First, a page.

Robyn Jordan: Public Health First
With Commencement days away, members of the Class of 2015 reflect on their time as Mailman School students and share their plans for the future.
Robyn Jordan, who is about to receive an MPH in Epidemiology, graduated from the Mailman School once before: the first time, from the Biostatistics Enrichment Summer Training program, better known as BEST. This fall, armed with her new degree, Jordan will pursue a longtime dream of going to medical school. In her own words, she explains why getting an MPH had to come first:I always knew that I wanted to be a doctor, but it wasn’t until got into my undergraduate major in Health and Societies that I realized I couldn’t be an MD without an MPH, or an MPH without an MD. For me, the two are inextricably linked.
By the end of the summer of my junior year at the University of Pennsylvania, I had completed Mailman’s Biostatistics Enrichment Summer Training (BEST) Diversity Program. BEST exposed me to the quantitative side of public health, which Mailman’s program structure allowed me to explore in greater detail through my MPH in Epidemiology and my certificate in Applied Biostatistics. I’m so into it now that I annoy my friends when we see ads citing a statistic on the subway. I’m like, “What’s the sample size? What were you trying to prove? What measures did you take?”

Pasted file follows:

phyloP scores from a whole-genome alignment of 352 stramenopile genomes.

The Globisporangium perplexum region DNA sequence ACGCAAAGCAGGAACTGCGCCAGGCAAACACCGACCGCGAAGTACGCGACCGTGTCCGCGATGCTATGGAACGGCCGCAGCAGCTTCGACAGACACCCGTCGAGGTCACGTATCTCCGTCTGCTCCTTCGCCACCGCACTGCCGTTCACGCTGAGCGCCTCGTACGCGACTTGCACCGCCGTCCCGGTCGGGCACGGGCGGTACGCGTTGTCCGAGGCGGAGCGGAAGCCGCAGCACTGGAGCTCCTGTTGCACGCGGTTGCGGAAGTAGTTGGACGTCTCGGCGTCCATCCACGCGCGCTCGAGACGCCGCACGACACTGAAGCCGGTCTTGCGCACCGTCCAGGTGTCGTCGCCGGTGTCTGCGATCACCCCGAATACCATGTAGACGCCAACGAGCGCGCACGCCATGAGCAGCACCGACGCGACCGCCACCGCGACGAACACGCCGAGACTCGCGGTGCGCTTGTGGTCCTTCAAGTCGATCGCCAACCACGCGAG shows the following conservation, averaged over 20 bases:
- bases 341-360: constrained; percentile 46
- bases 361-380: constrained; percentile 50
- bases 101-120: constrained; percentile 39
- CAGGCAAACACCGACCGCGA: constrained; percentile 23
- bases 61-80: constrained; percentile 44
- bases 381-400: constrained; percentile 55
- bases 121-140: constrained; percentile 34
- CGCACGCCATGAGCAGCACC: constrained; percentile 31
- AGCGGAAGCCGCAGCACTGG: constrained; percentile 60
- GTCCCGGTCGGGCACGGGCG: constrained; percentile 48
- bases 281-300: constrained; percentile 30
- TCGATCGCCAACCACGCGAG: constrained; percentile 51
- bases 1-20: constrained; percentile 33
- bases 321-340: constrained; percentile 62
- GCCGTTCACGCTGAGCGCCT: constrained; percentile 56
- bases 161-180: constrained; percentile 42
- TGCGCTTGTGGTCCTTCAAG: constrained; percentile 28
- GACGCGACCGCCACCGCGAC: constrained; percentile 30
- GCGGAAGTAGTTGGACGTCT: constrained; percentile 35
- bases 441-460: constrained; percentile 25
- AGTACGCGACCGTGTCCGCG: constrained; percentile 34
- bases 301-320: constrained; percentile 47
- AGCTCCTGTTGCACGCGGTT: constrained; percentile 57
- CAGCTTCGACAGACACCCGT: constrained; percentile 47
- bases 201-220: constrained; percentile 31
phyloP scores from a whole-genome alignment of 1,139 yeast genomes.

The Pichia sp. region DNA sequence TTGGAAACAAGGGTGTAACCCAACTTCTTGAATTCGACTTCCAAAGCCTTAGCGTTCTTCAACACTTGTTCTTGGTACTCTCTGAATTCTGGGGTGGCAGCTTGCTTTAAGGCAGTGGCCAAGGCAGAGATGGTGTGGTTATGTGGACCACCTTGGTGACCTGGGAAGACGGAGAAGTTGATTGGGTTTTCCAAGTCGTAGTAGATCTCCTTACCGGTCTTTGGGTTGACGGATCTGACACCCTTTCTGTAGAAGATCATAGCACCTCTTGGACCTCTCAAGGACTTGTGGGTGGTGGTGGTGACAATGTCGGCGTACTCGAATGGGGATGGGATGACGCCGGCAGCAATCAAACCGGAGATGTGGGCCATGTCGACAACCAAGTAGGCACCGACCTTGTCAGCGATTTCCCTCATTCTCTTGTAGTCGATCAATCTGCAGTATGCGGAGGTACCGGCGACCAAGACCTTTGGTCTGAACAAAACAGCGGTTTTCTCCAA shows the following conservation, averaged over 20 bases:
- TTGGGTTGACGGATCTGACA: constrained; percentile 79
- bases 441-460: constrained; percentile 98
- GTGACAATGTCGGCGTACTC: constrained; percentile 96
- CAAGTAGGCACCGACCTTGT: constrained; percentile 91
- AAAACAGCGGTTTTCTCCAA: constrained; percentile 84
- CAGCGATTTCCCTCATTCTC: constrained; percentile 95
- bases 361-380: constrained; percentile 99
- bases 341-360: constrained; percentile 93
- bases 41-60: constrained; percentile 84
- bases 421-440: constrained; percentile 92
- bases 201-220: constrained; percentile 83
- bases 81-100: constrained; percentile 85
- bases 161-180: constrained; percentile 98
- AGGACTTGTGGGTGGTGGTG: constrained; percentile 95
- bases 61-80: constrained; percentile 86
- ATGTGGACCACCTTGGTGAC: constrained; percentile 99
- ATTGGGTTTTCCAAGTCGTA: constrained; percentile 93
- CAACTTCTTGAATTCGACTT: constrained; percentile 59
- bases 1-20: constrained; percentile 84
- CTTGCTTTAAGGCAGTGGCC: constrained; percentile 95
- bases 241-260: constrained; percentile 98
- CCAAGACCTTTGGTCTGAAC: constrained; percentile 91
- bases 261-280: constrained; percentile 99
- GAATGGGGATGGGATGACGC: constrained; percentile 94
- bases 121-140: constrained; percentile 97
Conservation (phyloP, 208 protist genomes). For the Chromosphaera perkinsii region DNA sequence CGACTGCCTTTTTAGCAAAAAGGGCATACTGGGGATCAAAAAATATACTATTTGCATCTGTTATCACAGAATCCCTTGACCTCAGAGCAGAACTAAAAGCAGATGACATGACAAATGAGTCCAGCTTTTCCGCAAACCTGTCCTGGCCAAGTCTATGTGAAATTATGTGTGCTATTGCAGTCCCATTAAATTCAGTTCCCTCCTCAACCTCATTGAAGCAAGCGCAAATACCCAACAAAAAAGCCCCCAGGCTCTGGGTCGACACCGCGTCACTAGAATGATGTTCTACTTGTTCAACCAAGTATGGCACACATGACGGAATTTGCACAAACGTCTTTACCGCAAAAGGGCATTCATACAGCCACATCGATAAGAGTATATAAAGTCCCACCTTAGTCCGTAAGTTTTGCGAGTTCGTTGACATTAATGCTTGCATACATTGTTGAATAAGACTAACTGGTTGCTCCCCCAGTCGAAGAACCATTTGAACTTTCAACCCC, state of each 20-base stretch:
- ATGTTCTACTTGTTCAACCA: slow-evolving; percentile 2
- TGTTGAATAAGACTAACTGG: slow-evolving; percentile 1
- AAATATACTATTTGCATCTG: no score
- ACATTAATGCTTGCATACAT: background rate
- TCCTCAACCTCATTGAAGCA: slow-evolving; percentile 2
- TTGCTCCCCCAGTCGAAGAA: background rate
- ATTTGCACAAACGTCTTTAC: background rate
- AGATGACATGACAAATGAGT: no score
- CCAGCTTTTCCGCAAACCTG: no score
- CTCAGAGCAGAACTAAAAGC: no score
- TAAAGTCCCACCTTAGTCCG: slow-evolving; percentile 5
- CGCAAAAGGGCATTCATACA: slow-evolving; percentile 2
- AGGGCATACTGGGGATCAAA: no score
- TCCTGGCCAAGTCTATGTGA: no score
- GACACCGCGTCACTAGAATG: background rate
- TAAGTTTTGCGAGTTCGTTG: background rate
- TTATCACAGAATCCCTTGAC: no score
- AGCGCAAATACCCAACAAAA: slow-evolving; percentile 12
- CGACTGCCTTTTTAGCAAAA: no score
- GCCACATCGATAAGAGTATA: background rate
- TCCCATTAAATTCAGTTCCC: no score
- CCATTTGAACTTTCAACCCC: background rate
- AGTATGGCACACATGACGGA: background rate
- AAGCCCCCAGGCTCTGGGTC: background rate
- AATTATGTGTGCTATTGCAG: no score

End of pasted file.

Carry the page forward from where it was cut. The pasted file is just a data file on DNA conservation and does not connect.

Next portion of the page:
It was also through the BEST program that I met Dr. Emma Benn, and she’s been an essential mentor to me ever since. When I’m stuck on something, I’ll send her email to get her take on the issue. She, along with all of the resources and connections I’ve drawn from at Mailman, is one of the big reasons that I’ll be enrolling in the Icahn School of Medicine at Mount Sinai. I was torn between choosing Mount Sinai or the University of Michigan, but knowing that all of my public health mentors would be a few subway stops away in case I needed some advice, coupled with a generous scholarship and the fact that Sinai is in a big city verses the college town of Ann Arbor, ultimately made the decision for me.
Once I graduate from med school, I want to work closely with the communities where I’ll live. A lot of times people think of public health in global terms, but we have many problems in the United States that need to be addressed as well. I also want to directly impact the area where I’ll live through my research, since I’ll be drawing from that community for support. I wouldn’t feel comfortable drawing resources from a community without replacing what is given to me.
I don’t think that I would have been happy with just an MD or just an MPH, and I’m really glad that I’ll receive my MPH first. From here on, my training as a public health advocate will inform my role as a physician, and not the other way around. I’m not sure what I’m going focus my research on just yet, but I know that the abilities in critique and analysis I gained from Mailman, along with the activism I’ve seen in my classmates, will forever be a part of me and my research.